Wednesday, 27 January 2010

the zoomable paper map

Map 2 is a folding paper map of Greater London, with a twist (or rather, a fold): You can zoom in.

It unfolds from a little square into a bigger, four-sectioned overview of the city-center.

Any of these four quarters can then be folded out using a “patented folding” system to reveal a larger, zoomed version of the plan.

It’s as ingenious as it is low-tech, and probably well worth the £8 asking price.

The only problem I can see, as with most maps, is working out how to fold the thing back up once you've used it!

www.thezoomablemap.com

a bus back that's just so wrong

Think of the stuff you do when you're on your own. Picking your nose, etc, etc...

Doing it public is weird. No one wants to see it.

Its the same with advertising ideas that you come up with in-house. It may seem relevant and interesting to you, but really it's private.

That's why this bus back is so weird. It's too private and comes across creepy to anyone but the person who's thought it was.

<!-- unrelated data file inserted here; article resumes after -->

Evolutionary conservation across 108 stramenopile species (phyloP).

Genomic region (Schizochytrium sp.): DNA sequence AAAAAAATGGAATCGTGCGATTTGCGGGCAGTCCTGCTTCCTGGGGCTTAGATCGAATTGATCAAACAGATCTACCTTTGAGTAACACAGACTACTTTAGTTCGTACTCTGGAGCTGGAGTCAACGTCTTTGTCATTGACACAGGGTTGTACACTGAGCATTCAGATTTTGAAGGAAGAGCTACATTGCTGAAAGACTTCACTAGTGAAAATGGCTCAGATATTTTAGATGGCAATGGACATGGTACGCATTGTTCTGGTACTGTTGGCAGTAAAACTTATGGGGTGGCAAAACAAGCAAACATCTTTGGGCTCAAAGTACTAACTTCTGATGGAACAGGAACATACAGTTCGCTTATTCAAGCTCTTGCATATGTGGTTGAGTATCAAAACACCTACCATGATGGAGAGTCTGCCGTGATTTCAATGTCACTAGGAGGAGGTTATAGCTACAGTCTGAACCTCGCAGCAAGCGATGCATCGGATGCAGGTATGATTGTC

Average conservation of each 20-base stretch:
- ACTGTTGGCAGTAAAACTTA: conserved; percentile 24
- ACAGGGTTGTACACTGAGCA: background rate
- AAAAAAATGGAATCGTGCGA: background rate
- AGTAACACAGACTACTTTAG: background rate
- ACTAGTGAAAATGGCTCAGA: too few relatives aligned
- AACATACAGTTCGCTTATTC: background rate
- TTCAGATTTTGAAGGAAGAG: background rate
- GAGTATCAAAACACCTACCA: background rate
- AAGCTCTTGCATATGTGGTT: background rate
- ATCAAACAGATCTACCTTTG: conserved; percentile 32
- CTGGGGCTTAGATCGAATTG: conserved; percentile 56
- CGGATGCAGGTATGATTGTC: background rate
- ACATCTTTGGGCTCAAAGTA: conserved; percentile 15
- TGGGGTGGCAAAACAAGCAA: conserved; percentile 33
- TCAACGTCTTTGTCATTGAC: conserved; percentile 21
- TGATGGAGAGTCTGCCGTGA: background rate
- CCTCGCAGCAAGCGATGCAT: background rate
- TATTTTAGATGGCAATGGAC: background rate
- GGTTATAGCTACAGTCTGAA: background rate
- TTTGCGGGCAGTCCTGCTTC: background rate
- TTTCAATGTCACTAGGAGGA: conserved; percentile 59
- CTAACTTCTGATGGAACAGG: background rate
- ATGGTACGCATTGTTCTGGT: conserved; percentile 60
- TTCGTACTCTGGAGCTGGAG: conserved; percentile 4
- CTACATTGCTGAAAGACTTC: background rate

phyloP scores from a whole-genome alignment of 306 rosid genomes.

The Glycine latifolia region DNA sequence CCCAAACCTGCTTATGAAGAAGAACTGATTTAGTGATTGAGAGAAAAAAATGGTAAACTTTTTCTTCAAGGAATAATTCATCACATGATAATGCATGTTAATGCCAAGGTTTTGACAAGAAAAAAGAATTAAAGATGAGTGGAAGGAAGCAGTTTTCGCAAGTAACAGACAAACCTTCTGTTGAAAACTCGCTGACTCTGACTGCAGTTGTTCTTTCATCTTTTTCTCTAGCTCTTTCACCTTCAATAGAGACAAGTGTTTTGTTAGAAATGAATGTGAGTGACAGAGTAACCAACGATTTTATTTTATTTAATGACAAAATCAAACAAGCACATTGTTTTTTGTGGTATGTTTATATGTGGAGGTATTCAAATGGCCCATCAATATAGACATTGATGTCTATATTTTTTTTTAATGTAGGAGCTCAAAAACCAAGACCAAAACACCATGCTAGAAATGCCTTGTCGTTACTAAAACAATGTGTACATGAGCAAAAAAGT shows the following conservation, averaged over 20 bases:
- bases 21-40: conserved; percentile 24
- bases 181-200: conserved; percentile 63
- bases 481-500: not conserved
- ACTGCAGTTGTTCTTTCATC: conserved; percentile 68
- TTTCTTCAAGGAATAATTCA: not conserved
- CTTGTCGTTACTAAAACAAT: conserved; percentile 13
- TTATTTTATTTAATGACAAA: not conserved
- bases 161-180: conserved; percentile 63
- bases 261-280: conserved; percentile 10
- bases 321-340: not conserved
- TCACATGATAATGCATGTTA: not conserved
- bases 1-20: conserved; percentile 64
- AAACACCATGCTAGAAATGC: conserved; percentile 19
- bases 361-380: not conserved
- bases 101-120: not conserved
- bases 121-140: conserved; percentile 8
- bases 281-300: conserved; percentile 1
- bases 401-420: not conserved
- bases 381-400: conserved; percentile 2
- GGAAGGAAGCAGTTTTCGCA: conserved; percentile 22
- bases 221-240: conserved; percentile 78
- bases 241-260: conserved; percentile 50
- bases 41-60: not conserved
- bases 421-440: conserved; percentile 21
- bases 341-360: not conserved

Good ad agencies can make your private ideas acceptable to the committees they serve. That is one of our skills.

This advert isn't intensely bad, it's just private.

Friday, 22 January 2010

are you a brand loyalist or a product examiner?

Just read a great article on The Ad Contrarian (TAC) website assessing President Obama's first year in office.

TAC looks at Obama's activity over the period and goes into the areas where he needs to concentrate his efforts to get America back on track as the recession (hopefully) nears an end.

Although it has a political slant, the article uses great marketing analogies - splitting the electorate into either Brand Loyalists or Product Examiners. With our own election looming in the Spring Cameron, Brown and the other one could well do with taking it all in.

Read the full piece here.

Thursday, 21 January 2010

ScotRail Club 55 ticket sales double

The Club 55 promotion (click on image) which we have produced for a number of years with ScotRail enables anyone over 55 to travel for £15 return, anywhere in Scotland – plus Berwick upon Tweed and Carlisle.

The combination of a single fixed price and updated marketing material has help sales to continually grow year on year. Last year they sold double the amount!

Graeme Macfarlan, ScotRail’s marketing manager, said: “Last year, nearly twice as many people took advantage of Club 55 than in the year before. It’s a great offer at any time but particularly after the festive period when many people have less cash than usual.”